Re: How Buster release may affect Unstable?
On Mon, Jul 01, 2019 at 03:34:55PM -0400, Default User wrote:
> What if a new Stable release introduces a major change to the existing
> distribution technology or methodology?
> For example, a new default filesystem is introduced. Or something like
> systemd infects the distribution or its rate of metastasis accelerates,
> etc. Or an important package management system or communication protocol
> is superseded or falls into disuse, or is simply abandoned by its
> developers or maintainers.
> I was wondering if an existing Unstable setup could diverge so far from
> Stable that major surgery would be necessary, or even complete replacement
> with Stable, followed by conversion to contemporaneous Unstable.
I think the core misunderstanding here is that you seem to be assuming
that, when a new stable comes out, a new unstable is created to go with
This is not the case. *NOTHING* ever goes from stable into unstable.
*EVERYTHING* in stable got there by way of unstable (with a stop off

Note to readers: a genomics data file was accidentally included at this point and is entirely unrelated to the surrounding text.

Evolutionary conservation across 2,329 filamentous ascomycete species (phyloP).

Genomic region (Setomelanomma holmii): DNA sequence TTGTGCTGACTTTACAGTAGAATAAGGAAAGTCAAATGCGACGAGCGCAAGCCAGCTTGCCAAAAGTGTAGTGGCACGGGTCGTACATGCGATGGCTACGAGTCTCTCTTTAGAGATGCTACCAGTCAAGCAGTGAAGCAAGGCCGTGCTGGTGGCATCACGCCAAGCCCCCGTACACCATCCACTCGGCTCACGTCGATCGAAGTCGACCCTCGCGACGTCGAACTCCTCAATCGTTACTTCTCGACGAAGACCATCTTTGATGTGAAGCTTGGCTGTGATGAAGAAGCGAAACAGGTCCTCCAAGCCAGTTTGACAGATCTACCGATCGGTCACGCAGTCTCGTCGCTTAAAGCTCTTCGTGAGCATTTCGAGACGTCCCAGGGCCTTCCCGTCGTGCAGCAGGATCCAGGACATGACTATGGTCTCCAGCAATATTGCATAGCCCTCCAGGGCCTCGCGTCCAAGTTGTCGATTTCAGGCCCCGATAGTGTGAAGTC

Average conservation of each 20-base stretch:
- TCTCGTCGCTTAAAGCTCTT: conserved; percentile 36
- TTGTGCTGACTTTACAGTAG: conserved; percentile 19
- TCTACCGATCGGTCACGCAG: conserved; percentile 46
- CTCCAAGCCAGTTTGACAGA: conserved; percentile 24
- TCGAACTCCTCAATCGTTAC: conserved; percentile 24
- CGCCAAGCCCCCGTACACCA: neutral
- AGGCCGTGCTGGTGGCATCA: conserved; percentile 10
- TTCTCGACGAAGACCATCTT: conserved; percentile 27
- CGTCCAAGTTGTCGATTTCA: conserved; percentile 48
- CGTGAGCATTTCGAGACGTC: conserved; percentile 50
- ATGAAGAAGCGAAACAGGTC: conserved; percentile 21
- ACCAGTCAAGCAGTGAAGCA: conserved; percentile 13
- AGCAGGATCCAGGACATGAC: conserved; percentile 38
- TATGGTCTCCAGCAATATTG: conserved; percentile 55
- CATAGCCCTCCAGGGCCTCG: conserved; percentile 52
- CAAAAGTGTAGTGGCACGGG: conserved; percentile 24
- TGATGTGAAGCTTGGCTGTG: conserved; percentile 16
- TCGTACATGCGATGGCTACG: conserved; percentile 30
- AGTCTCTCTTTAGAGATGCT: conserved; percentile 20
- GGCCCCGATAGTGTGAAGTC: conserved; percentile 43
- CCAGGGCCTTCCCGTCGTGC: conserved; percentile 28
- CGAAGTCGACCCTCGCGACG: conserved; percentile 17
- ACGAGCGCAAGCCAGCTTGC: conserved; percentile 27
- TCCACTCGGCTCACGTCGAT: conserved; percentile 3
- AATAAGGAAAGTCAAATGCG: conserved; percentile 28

in testing along the way). If a major change happens in stable, then it
already happened some months or years ago in unstable:
- New filesystems start in unstable, then move to stable.
- systemd for Debian was first implemented in unstable, then made its
way into stable.
- If apt were to somehow be replaced, that process would happen in
unstable and the new package management tools would first appear
there, before migrating into stable.
So, no, a new stable release would never break unstable. Any breakage
that may happen would be flowing in the other direction (something
coming from unstable breaks stable), and even that is extremely rare.
 ...except security updates, which have their own path into stable
that doesn't pass through unstable, but they're not going to be
introducing major changes anyhow.
This is pretty much what I was thinking, and is as expected.
Thank you to those who gave helpful, constructive replies.